Back to Journals » Medical Devices: Evidence and Research » Volume 6

Tissue effects in vessel sealing and transection from an ultrasonic device with more intelligent control of energy delivery

Authors Broughton D, Welling AL, Monroe EH, Pirozzi K, Schulte JB, Clymer JW

Received 17 July 2013

Accepted for publication 13 August 2013

Published 16 September 2013 Volume 2013:6 Pages 151—154

DOI https://doi.org/10.2147/MDER.S51663

Checked for plagiarism Yes

Review by Single anonymous peer review

Peer reviewer comments 3


Duan Broughton,1 Alissa L Welling,1 Emily H Monroe,1 Kristen Pirozzi,2 John B Schulte,1 Jeffrey W Clymer1

1Ethicon Endo-Surgery, Inc., Cincinnati, OH, 2University of Central Florida, Orlando, FL, USA

Background: Ultrasonic surgical devices have been demonstrated to provide excellent hemostasis, efficient transection, minimal lateral thermal damage, low smoke generation, and no risk of electrical current passage to the patient. These benefits originate from the inherent characteristics of the ultrasonic mechanism, but further improvements were thought possible through optimization of the energy delivery during application. The study reported here compared a new ultrasonic device, Harmonic ACE®+ Shears with Adaptive Tissue Technology, with a commercial predicate device, Harmonic ACE® Shears (both Ethicon Endo-Surgery, Inc., Cincinnati, OH, USA).
Methods: Devices were evaluated in an in vivo porcine model intraoperatively and after a 30-day survival period. Both devices were used to seal a variety of vessels 1–5 mm in diameter, and compared for hemostasis, histological thermal damage, and adhesion formation. Sealed vessels were evaluated ex vivo for burst pressure, and visual obstruction caused by plumage from device application was assessed quantitatively.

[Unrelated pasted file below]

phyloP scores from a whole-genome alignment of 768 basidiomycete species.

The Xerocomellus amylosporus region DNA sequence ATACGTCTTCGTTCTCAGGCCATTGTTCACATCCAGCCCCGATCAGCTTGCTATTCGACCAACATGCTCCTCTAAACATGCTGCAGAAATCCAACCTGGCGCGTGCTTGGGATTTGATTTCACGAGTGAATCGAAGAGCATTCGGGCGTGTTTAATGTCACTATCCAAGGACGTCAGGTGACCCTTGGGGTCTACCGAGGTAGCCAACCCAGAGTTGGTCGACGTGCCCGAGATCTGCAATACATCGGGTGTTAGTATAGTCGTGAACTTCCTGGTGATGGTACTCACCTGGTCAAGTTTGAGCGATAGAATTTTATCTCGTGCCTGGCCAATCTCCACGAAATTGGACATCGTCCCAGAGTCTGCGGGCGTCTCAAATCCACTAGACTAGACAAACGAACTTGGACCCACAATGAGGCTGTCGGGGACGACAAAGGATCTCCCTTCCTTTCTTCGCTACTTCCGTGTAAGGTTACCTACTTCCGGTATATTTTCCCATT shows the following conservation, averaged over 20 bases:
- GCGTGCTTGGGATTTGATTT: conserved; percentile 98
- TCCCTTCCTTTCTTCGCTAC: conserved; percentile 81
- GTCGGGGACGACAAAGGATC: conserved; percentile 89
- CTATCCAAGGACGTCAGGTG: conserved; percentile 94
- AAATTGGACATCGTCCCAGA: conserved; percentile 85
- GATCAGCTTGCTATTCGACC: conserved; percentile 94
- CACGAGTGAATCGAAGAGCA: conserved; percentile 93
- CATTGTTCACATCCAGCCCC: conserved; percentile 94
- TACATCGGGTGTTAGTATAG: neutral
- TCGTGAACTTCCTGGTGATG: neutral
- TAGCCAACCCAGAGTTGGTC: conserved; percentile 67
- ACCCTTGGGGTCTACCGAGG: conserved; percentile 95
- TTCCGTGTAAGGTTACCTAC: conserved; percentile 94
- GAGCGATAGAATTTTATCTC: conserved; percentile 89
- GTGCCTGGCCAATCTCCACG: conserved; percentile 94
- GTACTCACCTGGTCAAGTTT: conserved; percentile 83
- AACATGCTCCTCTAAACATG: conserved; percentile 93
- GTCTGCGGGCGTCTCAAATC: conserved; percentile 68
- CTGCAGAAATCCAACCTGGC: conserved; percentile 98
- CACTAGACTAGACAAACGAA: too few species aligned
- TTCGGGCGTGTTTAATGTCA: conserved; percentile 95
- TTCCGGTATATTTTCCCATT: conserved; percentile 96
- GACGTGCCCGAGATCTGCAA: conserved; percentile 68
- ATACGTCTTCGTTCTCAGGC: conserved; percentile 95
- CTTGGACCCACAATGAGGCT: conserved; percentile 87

Results: ACE+ produced significantly less thermal damage, had fewer adhesions, offered faster transection, involved less visual obstruction, and had higher burst pressures than the predicate device. All vessel seals, evaluated over the course of a 30-day survival period in pigs, remained intact.
Conclusion: The new Adaptive Tissue Technology algorithm assists the surgeon in achieving better control of energy delivery to the tissue, sealing vessels with supra-physiological burst pressures, and low thermal damage. These preclinical results with Harmonic ACE+ may translate into meaningful clinical benefits, providing greater precision along with more efficient and effective cutting and coagulation in open or laparoscopic procedures.

Keywords: ultrasonic, Harmonic, ACE, vessel sealing, burst pressure, adhesions, Adaptive Tissue Technology

Creative Commons License This work is published and licensed by Dove Medical Press Limited. The full terms of this license are available at https://www.dovepress.com/terms.php and incorporate the Creative Commons Attribution - Non Commercial (unported, v3.0) License. By accessing the work you hereby accept the Terms. Non-commercial uses of the work are permitted without any further permission from Dove Medical Press Limited, provided the work is properly attributed. For permission for commercial use of this work, please see paragraphs 4.2 and 5 of our Terms.

Download Article [PDF]  View Full Text [HTML][Machine readable]